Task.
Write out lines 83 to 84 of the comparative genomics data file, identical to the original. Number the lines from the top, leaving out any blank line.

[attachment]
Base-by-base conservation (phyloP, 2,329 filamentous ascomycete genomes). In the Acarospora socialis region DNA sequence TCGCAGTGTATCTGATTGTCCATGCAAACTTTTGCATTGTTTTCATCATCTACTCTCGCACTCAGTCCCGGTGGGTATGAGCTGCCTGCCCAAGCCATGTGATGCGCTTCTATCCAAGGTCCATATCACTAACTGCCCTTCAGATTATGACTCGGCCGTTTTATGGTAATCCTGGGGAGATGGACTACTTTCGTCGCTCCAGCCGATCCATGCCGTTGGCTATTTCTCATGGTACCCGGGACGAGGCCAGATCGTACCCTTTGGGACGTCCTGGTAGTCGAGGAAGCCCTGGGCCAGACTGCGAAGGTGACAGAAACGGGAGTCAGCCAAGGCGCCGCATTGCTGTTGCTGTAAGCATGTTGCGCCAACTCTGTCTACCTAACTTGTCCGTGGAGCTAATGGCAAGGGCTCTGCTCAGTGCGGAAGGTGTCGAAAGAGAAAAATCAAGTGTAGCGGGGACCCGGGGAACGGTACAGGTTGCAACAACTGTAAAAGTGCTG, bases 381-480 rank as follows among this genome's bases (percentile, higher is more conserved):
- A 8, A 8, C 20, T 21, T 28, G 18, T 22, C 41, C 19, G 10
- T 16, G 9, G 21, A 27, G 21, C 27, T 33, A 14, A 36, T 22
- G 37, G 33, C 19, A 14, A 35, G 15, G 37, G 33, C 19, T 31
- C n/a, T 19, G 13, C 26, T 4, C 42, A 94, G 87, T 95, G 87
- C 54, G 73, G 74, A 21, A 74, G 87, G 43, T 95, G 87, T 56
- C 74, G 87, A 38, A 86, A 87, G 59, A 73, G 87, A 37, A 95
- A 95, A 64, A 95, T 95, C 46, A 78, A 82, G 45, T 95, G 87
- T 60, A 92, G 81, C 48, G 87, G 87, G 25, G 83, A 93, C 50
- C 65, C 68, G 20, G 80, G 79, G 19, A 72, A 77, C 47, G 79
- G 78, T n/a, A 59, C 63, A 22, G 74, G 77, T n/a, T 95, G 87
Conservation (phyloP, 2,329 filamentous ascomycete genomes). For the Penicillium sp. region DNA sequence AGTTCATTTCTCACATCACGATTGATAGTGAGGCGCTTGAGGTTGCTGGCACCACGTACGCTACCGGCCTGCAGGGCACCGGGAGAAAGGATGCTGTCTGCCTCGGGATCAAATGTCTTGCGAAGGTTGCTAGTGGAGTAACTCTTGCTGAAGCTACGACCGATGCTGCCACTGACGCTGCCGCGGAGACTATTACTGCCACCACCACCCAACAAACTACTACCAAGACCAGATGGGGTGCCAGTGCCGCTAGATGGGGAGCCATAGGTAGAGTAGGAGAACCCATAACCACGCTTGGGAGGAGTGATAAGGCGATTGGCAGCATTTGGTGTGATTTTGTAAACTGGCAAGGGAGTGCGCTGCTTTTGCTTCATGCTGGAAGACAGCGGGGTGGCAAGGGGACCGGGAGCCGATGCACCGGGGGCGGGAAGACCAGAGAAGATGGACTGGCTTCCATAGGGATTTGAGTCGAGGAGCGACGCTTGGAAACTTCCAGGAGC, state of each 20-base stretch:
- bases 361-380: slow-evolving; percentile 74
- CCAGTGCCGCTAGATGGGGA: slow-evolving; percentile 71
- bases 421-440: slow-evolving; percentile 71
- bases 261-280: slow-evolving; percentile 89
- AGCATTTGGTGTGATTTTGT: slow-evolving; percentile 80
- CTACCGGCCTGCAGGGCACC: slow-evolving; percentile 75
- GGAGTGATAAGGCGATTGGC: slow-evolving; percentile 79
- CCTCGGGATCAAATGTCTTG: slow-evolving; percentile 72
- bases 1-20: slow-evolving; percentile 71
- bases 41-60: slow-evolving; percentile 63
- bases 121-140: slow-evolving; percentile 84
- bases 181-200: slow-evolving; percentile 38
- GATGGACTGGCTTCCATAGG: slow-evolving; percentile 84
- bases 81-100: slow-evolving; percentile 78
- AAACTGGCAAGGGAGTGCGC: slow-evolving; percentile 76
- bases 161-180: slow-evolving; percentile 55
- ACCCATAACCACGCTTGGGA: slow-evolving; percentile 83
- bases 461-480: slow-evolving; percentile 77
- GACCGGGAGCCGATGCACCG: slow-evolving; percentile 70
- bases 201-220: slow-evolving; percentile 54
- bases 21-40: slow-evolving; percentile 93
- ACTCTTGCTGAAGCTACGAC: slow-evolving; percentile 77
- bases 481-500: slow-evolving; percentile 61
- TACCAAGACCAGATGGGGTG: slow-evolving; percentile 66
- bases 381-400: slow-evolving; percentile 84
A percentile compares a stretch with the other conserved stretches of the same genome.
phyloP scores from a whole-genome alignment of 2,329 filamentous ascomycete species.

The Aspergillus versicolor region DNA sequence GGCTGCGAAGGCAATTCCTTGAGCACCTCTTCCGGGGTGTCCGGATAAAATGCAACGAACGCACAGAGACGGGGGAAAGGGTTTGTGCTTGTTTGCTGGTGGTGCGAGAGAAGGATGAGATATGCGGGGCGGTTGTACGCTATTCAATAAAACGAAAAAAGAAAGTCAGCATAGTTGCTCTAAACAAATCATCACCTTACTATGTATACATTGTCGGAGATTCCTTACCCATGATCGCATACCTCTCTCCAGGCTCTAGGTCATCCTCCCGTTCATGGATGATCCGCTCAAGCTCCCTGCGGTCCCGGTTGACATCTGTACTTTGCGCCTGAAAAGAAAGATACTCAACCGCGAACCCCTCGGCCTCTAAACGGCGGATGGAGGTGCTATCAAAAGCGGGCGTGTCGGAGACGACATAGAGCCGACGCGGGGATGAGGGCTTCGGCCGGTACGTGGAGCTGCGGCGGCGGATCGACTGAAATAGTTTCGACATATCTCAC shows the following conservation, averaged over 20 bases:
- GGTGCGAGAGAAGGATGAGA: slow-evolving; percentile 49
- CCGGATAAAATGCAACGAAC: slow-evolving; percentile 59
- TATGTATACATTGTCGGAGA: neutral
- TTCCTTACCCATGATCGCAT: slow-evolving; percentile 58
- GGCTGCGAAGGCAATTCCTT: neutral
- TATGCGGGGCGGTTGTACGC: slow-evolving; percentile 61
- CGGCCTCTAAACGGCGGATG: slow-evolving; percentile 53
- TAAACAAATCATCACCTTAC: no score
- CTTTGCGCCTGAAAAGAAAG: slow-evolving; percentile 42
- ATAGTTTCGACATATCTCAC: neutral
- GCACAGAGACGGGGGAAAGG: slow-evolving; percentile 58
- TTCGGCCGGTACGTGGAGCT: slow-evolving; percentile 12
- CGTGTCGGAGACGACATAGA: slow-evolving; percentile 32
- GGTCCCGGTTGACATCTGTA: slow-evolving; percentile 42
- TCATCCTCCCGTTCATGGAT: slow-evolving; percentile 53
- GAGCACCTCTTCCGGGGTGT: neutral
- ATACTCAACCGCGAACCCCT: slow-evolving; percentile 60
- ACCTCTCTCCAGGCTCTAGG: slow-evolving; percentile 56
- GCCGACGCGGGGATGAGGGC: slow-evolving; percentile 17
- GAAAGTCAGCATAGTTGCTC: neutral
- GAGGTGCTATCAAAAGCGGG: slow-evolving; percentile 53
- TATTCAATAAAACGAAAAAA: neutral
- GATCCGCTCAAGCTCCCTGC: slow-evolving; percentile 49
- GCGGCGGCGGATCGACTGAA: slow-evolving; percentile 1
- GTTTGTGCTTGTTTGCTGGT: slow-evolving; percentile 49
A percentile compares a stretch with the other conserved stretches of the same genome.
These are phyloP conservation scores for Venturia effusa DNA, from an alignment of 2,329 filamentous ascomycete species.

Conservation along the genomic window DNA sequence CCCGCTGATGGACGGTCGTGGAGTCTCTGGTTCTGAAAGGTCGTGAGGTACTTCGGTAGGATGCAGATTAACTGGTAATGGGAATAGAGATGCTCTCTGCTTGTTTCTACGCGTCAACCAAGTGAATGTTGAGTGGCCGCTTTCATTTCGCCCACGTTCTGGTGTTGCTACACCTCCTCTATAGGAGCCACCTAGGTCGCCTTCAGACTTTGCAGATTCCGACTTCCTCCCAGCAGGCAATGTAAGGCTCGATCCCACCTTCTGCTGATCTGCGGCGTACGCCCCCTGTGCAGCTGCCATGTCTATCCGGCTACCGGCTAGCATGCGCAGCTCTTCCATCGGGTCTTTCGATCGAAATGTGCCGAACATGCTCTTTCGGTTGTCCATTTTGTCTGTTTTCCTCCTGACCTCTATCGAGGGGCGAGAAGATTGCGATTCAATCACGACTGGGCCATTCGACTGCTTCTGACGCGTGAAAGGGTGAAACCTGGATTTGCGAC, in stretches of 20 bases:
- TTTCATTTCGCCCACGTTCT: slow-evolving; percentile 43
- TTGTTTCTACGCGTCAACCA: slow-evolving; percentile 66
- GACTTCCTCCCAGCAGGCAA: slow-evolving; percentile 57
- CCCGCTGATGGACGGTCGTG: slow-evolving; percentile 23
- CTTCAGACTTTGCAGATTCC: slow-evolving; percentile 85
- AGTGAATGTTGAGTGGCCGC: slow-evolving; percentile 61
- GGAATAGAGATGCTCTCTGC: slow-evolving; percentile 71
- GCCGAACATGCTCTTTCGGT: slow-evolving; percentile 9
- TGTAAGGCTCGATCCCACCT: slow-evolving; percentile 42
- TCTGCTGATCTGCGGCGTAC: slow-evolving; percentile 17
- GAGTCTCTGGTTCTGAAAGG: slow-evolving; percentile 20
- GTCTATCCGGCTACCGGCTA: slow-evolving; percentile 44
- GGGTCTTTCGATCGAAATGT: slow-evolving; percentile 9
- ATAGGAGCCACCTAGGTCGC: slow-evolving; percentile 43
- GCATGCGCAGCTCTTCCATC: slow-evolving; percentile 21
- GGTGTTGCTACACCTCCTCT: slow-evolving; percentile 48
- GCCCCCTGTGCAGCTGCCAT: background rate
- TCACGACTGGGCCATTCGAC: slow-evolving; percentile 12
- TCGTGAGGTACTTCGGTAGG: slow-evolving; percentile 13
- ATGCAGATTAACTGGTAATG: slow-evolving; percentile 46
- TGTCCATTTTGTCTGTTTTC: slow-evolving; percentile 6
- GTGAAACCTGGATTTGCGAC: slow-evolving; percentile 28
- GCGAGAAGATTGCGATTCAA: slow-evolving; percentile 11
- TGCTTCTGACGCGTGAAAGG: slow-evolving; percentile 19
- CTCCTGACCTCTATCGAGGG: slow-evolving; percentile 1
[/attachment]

- GCATGCGCAGCTCTTCCATC: slow-evolving; percentile 21
- GGTGTTGCTACACCTCCTCT: slow-evolving; percentile 48